Our videos

Video 1: Spontaneaous hair-bundle oscillations. Two hair bundles from the inner ear (saccule) of the bullfrog are imaged from the top under the objective of an optical microscope. The movie is in real time.

Video 2: Hair-bundle compliance and friction from gating of mechanoelectrical transduction channels in the hair bundle. Force is applied to a hair bundle by moving the base of an attached flexible fiber. A back-and-forth triangular motion of the fiber results in a force-position relation that displays hysteresis as the result of energy dissipation. There is a range of positions where the slope of the relation is lower and the height of the cycle is larger, corresponding to lower  stiffness and higher friction of the hair bundle, respectively. Upon application of a channel blocker (the aminoglycoside gentamicin), the two long branches of the cycle become linear and the hysteretic cycle shrinks. These observations suggest in return that gating of the channels reduces the stiffness and increases the friction of the hair bundle. This effect is  interpreted as an inherent consequence of hair-bundle mechanosensitivity from direct mechanical activation of ion channels by force. See Bormuth et al (2014) PNAS 111:7185.

Controlling confinement and topology to study collective cell behaviors

Confinement and substrate topology strongly affect the behavior of cell populations and, in particular, their collective migration. In vitro experiments dealing with these aspects require strategies of surface patterning that remain effective over long times (typically several days) and ways to control the surface topology in three dimensions. Here, we describe protocols addressing these two aspects. High-resolution patterning of a robust cell-repellent coating is achieved by etching the coating through a photoresist mask patterned directly on the coated surface. Out-of-plane curvature can be controlled using glass wires or corrugated « wavy » surfaces.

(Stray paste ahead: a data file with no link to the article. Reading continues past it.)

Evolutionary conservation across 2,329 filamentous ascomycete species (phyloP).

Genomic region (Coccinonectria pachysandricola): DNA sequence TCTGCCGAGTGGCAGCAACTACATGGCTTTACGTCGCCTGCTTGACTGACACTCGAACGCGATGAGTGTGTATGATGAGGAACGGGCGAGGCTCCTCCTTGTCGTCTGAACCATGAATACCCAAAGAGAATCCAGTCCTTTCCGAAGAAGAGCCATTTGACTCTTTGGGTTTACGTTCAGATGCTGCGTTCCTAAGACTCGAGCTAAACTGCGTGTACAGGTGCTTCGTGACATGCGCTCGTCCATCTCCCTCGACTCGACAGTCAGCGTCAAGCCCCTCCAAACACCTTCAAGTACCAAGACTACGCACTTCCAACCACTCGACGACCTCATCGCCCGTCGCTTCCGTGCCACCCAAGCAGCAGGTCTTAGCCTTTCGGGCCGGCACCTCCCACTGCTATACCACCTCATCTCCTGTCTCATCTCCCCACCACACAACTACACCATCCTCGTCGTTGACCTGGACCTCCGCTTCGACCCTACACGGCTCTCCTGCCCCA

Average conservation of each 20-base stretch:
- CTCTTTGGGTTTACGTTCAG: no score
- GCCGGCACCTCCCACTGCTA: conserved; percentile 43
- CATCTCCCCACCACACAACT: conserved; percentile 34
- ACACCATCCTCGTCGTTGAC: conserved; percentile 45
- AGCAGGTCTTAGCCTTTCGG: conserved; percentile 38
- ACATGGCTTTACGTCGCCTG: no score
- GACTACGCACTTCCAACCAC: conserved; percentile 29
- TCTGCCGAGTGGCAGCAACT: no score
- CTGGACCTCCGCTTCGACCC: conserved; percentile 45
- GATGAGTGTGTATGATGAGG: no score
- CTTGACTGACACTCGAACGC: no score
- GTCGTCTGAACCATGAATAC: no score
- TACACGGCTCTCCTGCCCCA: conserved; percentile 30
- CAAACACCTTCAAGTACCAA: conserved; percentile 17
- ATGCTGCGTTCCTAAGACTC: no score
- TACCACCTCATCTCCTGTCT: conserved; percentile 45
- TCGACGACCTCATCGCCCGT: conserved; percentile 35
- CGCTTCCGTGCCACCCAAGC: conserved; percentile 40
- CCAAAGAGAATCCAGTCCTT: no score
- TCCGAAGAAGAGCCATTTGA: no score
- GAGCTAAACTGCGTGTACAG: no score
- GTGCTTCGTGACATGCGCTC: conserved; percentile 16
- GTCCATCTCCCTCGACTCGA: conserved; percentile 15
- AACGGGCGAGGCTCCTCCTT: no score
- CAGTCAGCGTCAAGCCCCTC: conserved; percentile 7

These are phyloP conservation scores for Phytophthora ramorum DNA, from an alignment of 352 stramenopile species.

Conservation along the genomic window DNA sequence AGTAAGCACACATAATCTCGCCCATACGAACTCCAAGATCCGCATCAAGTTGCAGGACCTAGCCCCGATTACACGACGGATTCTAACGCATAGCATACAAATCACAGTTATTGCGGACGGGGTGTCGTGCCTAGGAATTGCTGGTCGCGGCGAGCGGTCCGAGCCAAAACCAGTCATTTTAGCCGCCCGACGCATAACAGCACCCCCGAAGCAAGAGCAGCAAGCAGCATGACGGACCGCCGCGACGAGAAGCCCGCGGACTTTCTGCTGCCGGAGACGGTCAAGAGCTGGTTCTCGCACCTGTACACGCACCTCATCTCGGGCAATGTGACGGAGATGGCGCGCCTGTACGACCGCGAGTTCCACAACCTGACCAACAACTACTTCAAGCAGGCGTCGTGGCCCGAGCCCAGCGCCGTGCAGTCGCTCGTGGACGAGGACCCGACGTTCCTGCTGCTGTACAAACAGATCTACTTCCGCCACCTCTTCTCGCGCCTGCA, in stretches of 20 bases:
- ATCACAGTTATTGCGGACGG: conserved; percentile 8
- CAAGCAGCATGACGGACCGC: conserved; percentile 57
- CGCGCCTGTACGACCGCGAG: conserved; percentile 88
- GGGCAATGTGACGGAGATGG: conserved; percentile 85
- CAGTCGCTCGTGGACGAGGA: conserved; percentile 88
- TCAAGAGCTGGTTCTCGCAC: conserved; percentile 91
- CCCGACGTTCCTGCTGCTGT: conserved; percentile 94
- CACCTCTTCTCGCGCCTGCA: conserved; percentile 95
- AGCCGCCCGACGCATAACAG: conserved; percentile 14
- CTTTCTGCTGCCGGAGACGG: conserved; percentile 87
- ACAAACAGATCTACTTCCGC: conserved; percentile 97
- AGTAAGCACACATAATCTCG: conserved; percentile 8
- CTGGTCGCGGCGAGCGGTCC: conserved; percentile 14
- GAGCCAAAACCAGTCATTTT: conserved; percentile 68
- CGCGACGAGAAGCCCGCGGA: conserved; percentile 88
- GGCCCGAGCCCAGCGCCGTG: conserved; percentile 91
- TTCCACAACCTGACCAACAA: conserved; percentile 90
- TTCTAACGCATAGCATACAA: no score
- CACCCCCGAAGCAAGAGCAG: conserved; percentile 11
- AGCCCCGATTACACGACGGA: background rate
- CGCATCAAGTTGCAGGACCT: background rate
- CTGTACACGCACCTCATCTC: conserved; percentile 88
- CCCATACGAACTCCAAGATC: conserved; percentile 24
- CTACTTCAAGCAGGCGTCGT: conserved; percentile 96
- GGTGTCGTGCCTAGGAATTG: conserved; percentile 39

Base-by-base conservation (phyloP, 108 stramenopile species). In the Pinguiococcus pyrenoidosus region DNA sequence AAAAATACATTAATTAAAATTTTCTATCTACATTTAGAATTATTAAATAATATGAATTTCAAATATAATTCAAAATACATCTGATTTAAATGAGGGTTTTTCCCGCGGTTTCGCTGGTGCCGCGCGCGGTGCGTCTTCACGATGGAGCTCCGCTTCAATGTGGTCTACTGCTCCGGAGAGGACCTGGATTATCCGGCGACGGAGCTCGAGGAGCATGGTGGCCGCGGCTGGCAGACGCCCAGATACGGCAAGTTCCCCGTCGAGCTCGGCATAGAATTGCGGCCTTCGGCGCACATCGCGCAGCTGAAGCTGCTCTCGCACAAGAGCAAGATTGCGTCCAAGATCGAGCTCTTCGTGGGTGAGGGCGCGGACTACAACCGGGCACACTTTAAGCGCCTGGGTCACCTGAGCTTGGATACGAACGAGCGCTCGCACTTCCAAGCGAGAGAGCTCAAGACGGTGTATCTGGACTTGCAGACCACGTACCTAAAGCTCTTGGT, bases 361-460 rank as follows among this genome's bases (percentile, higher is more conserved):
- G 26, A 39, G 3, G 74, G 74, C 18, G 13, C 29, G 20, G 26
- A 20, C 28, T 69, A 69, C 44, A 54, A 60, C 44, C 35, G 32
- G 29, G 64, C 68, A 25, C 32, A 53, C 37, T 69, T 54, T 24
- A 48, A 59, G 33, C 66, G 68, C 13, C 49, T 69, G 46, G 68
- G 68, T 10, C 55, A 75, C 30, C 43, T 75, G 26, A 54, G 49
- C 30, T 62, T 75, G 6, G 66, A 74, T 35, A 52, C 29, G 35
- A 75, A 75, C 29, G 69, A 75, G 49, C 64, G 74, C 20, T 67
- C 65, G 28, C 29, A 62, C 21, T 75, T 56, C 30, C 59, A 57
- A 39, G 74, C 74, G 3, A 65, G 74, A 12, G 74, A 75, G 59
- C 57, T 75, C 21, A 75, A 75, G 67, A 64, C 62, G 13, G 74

Collective stresses drive competition between monolayers of normal and Ras-transformed cells

We study the competition for space between two cell lines that differ only in the expression of the Ras oncogene. The two cell populations are initially separated and set to migrate antagonistically towards an in-between stripe of free substrate. After contact, their interface moves towards the population of normal cells. We interpret the velocity and traction force data taken before and after contact thanks to a hydrodynamic description of collectively migrating cohesive cell sheets. The kinematics of cells, before and after contact, allows us to estimate the relative material parameters for both cell lines. As predicted by the model, the transformed cell population with larger collective stresses pushes the wild type cell population.

Nastassia Pricoupenko

Mathilde Lacroix

Thomas Vourc’h

Yasmina Fedala

05/2019-Actuellement :

Ingénieur de recherche :  Etude des propriétés du noyau par des outils d’imagerie et d’analyse d’images avancées.